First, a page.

Black bear is the only species of bear found in the eastern United States, according to Morton, and some 600,000 black bears are known to exist in North America. On the average continent-wide, one person per year is killed by black bear, and only two of these fatalities have been in the eastern United States, with most occurring in Canada. Only 3.5 people per year are injured seriously by black bears, with most of these taking place in Canada.

South Carolina has a brief black bear hunting season open only during October in its mountain counties—Greenville, Oconee and Pickens. With some regularity, coastal and mountain bears fall victim to highway collisions, particularly as people build more roads and houses in bear habitat.

But for the other 11 months of the year and in the greatest part of South Carolina, bears are not hunted and are free to roam wherever they want. Conflicts arise as roaming bears come into contact with humans unfamiliar with bears and their ways. Too often people become afraid for their lives, so they call the authorities, and bears get confused by human reactions and often end up "treed" amidst a public-media circus before being allowed to wander away on their own.

The best option for dealing with a bear in a tree, according to Morton, is to leave the area and eventually the bear will climb down the tree and leave the area.

"A decade ago we rarely had these kinds of problems," Morton said. "Now, more and more people are moving to bear country, and they are bound to meet up with bears at some point. It doesn’t help that bears can smell things a long ways off. So if a bear wanders into a neighborhood, the best advice is for everyone in the area to remove all bear attractants such as bird feeders, trash, dog food and the like."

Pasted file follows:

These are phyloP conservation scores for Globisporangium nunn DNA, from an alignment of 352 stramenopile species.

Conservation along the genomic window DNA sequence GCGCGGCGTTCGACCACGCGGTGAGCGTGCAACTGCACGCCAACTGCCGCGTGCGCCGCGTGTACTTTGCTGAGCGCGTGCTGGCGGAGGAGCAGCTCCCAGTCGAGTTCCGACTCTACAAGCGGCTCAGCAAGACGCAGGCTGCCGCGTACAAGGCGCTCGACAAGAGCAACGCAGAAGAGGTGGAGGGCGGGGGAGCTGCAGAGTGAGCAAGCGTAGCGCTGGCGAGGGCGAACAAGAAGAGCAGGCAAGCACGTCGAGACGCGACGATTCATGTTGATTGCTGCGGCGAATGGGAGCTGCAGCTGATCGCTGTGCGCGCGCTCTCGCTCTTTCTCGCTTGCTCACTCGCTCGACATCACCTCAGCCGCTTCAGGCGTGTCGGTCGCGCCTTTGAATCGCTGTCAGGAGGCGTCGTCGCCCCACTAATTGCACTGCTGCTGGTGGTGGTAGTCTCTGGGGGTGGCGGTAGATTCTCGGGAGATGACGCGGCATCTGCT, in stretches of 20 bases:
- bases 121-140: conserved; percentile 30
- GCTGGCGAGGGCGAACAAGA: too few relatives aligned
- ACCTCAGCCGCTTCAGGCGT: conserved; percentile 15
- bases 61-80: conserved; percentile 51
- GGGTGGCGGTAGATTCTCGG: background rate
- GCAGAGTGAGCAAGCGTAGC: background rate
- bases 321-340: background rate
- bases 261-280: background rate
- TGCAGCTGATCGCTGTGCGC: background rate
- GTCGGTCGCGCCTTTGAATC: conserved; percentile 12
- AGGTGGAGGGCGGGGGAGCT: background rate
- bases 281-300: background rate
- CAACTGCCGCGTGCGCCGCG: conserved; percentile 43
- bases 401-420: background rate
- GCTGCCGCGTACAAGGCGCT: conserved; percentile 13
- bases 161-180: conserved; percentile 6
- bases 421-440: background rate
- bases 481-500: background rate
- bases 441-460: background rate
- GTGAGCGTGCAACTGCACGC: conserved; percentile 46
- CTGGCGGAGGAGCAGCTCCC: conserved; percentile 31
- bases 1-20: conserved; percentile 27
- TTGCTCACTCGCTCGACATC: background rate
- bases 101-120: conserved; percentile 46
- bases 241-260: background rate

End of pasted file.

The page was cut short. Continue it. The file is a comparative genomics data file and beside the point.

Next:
Each year the DNR gets reports of more and more bear sightings, and these sightings are beginning to be outside the core mountain area and in some fringe areas. These bears are usually young males chased away by sows, or female bears, who are preparing to breed, or by dominant male bears, who perceive the young males as competition.

Most of these wandering bears are just passing through, but if there is an easy meal lying around, of course they will take advantage of it, Morton said. The key to dealing with bears is not giving them a reason to hang around. Morton recommends storing pet food indoors and keeping garbage securely contained.

Bears love to eat birdseed. Morton suggests removing bird feeders for a short time (the birds won’t starve) or bringing the feeders in at night until the bear has lost interest and moved away. Keep grills cleaned and covered. If you have beehives, protect them with electric fences.

"Just use common sense," Morton said. "Bear habitat keeps shrinking, and human habitat keeps expanding. Bears have to eat to survive, and when we’re in such close proximity, conflicts are bound to arise. Bears may wander close to humans, but if you don’t give them a reason to stay and eat, then very soon they’re headed back to the forest."